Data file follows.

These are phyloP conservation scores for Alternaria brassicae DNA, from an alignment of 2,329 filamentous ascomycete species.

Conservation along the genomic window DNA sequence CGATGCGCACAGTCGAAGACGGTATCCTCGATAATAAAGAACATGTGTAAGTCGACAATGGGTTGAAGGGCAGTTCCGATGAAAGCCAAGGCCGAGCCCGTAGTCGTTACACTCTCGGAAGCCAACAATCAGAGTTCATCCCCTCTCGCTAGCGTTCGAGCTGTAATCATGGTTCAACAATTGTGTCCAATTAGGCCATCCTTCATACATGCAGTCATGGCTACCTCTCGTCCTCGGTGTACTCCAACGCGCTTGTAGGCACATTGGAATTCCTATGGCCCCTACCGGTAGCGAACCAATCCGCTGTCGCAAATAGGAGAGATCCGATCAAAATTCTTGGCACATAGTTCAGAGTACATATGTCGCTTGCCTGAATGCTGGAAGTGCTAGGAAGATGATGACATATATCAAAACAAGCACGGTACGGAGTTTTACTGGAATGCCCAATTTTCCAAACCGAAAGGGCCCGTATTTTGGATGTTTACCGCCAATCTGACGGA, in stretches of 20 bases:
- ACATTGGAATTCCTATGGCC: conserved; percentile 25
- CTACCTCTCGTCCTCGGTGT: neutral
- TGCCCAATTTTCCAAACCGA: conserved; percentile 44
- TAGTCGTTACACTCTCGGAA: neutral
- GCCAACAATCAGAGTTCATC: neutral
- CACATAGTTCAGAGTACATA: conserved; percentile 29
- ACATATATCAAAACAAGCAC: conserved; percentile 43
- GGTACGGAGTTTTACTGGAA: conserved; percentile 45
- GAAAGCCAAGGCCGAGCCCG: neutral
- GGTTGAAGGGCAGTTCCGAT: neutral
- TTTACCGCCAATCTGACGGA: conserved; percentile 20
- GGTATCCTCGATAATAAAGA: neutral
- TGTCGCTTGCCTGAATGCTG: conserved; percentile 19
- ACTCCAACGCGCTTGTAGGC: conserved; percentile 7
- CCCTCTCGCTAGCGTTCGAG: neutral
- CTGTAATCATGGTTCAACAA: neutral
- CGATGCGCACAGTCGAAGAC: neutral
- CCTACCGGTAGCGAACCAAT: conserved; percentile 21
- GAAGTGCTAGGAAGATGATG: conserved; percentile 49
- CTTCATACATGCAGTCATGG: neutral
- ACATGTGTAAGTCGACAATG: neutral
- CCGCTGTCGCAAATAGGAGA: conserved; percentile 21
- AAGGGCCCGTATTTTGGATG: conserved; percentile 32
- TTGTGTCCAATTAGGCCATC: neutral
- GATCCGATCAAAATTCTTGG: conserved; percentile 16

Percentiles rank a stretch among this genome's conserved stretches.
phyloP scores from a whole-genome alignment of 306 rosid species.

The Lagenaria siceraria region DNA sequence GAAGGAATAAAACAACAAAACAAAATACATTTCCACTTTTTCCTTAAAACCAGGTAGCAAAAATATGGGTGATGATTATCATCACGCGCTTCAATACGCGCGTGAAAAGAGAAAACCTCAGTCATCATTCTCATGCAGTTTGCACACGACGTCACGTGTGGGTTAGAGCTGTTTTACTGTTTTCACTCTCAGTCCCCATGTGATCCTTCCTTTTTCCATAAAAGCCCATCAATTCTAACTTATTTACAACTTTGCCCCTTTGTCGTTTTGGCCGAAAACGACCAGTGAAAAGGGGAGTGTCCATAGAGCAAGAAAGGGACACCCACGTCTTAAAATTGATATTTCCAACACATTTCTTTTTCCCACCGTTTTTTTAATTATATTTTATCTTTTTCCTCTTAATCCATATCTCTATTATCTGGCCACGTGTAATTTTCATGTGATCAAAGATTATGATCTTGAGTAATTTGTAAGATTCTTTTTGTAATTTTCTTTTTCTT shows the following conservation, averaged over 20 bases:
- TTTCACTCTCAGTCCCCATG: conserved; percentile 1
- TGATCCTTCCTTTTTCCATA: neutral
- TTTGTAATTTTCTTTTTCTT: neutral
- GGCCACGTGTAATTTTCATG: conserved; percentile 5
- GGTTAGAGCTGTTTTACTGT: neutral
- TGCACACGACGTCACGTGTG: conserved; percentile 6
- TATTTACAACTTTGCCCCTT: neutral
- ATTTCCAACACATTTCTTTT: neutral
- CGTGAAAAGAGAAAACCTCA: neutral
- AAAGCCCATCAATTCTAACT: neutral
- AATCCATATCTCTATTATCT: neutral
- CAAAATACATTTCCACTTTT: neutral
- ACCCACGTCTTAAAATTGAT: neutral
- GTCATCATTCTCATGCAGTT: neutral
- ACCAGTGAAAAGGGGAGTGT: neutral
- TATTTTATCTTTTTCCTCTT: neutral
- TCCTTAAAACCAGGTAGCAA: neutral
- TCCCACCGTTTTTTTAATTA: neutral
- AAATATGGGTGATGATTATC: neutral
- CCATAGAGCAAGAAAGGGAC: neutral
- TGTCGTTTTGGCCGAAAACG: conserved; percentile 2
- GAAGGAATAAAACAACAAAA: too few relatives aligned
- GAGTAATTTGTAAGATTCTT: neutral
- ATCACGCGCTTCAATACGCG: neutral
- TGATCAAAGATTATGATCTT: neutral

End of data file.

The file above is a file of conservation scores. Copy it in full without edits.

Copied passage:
These are phyloP conservation scores for Alternaria brassicae DNA, from an alignment of 2,329 filamentous ascomycete species.

Conservation along the genomic window DNA sequence CGATGCGCACAGTCGAAGACGGTATCCTCGATAATAAAGAACATGTGTAAGTCGACAATGGGTTGAAGGGCAGTTCCGATGAAAGCCAAGGCCGAGCCCGTAGTCGTTACACTCTCGGAAGCCAACAATCAGAGTTCATCCCCTCTCGCTAGCGTTCGAGCTGTAATCATGGTTCAACAATTGTGTCCAATTAGGCCATCCTTCATACATGCAGTCATGGCTACCTCTCGTCCTCGGTGTACTCCAACGCGCTTGTAGGCACATTGGAATTCCTATGGCCCCTACCGGTAGCGAACCAATCCGCTGTCGCAAATAGGAGAGATCCGATCAAAATTCTTGGCACATAGTTCAGAGTACATATGTCGCTTGCCTGAATGCTGGAAGTGCTAGGAAGATGATGACATATATCAAAACAAGCACGGTACGGAGTTTTACTGGAATGCCCAATTTTCCAAACCGAAAGGGCCCGTATTTTGGATGTTTACCGCCAATCTGACGGA, in stretches of 20 bases:
- ACATTGGAATTCCTATGGCC: conserved; percentile 25
- CTACCTCTCGTCCTCGGTGT: neutral
- TGCCCAATTTTCCAAACCGA: conserved; percentile 44
- TAGTCGTTACACTCTCGGAA: neutral
- GCCAACAATCAGAGTTCATC: neutral
- CACATAGTTCAGAGTACATA: conserved; percentile 29
- ACATATATCAAAACAAGCAC: conserved; percentile 43
- GGTACGGAGTTTTACTGGAA: conserved; percentile 45
- GAAAGCCAAGGCCGAGCCCG: neutral
- GGTTGAAGGGCAGTTCCGAT: neutral
- TTTACCGCCAATCTGACGGA: conserved; percentile 20
- GGTATCCTCGATAATAAAGA: neutral
- TGTCGCTTGCCTGAATGCTG: conserved; percentile 19
- ACTCCAACGCGCTTGTAGGC: conserved; percentile 7
- CCCTCTCGCTAGCGTTCGAG: neutral
- CTGTAATCATGGTTCAACAA: neutral
- CGATGCGCACAGTCGAAGAC: neutral
- CCTACCGGTAGCGAACCAAT: conserved; percentile 21
- GAAGTGCTAGGAAGATGATG: conserved; percentile 49
- CTTCATACATGCAGTCATGG: neutral
- ACATGTGTAAGTCGACAATG: neutral
- CCGCTGTCGCAAATAGGAGA: conserved; percentile 21
- AAGGGCCCGTATTTTGGATG: conserved; percentile 32
- TTGTGTCCAATTAGGCCATC: neutral
- GATCCGATCAAAATTCTTGG: conserved; percentile 16

Percentiles rank a stretch among this genome's conserved stretches.
phyloP scores from a whole-genome alignment of 306 rosid species.

The Lagenaria siceraria region DNA sequence GAAGGAATAAAACAACAAAACAAAATACATTTCCACTTTTTCCTTAAAACCAGGTAGCAAAAATATGGGTGATGATTATCATCACGCGCTTCAATACGCGCGTGAAAAGAGAAAACCTCAGTCATCATTCTCATGCAGTTTGCACACGACGTCACGTGTGGGTTAGAGCTGTTTTACTGTTTTCACTCTCAGTCCCCATGTGATCCTTCCTTTTTCCATAAAAGCCCATCAATTCTAACTTATTTACAACTTTGCCCCTTTGTCGTTTTGGCCGAAAACGACCAGTGAAAAGGGGAGTGTCCATAGAGCAAGAAAGGGACACCCACGTCTTAAAATTGATATTTCCAACACATTTCTTTTTCCCACCGTTTTTTTAATTATATTTTATCTTTTTCCTCTTAATCCATATCTCTATTATCTGGCCACGTGTAATTTTCATGTGATCAAAGATTATGATCTTGAGTAATTTGTAAGATTCTTTTTGTAATTTTCTTTTTCTT shows the following conservation, averaged over 20 bases:
- TTTCACTCTCAGTCCCCATG: conserved; percentile 1
- TGATCCTTCCTTTTTCCATA: neutral
- TTTGTAATTTTCTTTTTCTT: neutral
- GGCCACGTGTAATTTTCATG: conserved; percentile 5
- GGTTAGAGCTGTTTTACTGT: neutral
- TGCACACGACGTCACGTGTG: conserved; percentile 6
- TATTTACAACTTTGCCCCTT: neutral
- ATTTCCAACACATTTCTTTT: neutral
- CGTGAAAAGAGAAAACCTCA: neutral
- AAAGCCCATCAATTCTAACT: neutral
- AATCCATATCTCTATTATCT: neutral
- CAAAATACATTTCCACTTTT: neutral
- ACCCACGTCTTAAAATTGAT: neutral
- GTCATCATTCTCATGCAGTT: neutral
- ACCAGTGAAAAGGGGAGTGT: neutral
- TATTTTATCTTTTTCCTCTT: neutral
- TCCTTAAAACCAGGTAGCAA: neutral
- TCCCACCGTTTTTTTAATTA: neutral
- AAATATGGGTGATGATTATC: neutral
- CCATAGAGCAAGAAAGGGAC: neutral
- TGTCGTTTTGGCCGAAAACG: conserved; percentile 2
- GAAGGAATAAAACAACAAAA: too few relatives aligned
- GAGTAATTTGTAAGATTCTT: neutral
- ATCACGCGCTTCAATACGCG: neutral
- TGATCAAAGATTATGATCTT: neutral